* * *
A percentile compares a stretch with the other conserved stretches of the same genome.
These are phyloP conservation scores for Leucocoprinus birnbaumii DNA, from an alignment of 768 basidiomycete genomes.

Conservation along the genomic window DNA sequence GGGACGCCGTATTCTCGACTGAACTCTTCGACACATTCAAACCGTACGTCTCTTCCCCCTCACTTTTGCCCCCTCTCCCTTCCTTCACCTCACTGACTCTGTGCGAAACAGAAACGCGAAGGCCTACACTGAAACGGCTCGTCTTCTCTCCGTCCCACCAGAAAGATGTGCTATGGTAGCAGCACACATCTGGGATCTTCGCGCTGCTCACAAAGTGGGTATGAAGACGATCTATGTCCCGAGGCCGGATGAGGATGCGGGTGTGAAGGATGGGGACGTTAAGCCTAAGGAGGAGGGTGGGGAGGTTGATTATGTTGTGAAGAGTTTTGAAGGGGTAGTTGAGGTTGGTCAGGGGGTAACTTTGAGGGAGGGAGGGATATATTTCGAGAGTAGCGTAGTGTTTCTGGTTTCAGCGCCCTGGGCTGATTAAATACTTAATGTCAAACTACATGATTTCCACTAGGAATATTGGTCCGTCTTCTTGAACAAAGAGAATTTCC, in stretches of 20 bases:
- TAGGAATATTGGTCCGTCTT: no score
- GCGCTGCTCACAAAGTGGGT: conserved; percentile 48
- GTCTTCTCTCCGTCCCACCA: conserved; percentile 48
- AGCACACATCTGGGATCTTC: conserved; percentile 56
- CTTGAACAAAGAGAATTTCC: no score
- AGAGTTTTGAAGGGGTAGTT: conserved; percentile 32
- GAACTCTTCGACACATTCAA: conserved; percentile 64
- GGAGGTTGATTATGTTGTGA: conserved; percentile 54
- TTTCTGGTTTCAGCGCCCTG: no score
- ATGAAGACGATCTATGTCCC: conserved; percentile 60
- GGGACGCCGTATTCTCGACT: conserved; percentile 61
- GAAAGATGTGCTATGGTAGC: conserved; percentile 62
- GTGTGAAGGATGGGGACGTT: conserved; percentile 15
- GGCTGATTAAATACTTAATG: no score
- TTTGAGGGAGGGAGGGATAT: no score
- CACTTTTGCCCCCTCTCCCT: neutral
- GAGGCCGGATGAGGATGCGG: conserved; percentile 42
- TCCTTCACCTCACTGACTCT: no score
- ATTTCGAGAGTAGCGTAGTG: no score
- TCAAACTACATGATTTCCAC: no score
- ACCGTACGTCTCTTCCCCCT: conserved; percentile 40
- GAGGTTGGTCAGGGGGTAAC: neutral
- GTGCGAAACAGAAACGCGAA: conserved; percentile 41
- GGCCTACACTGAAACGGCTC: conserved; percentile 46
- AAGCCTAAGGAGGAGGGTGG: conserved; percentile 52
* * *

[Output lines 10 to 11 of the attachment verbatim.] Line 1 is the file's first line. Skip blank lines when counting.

- GAACTCTTCGACACATTCAA: conserved; percentile 64
- GGAGGTTGATTATGTTGTGA: conserved; percentile 54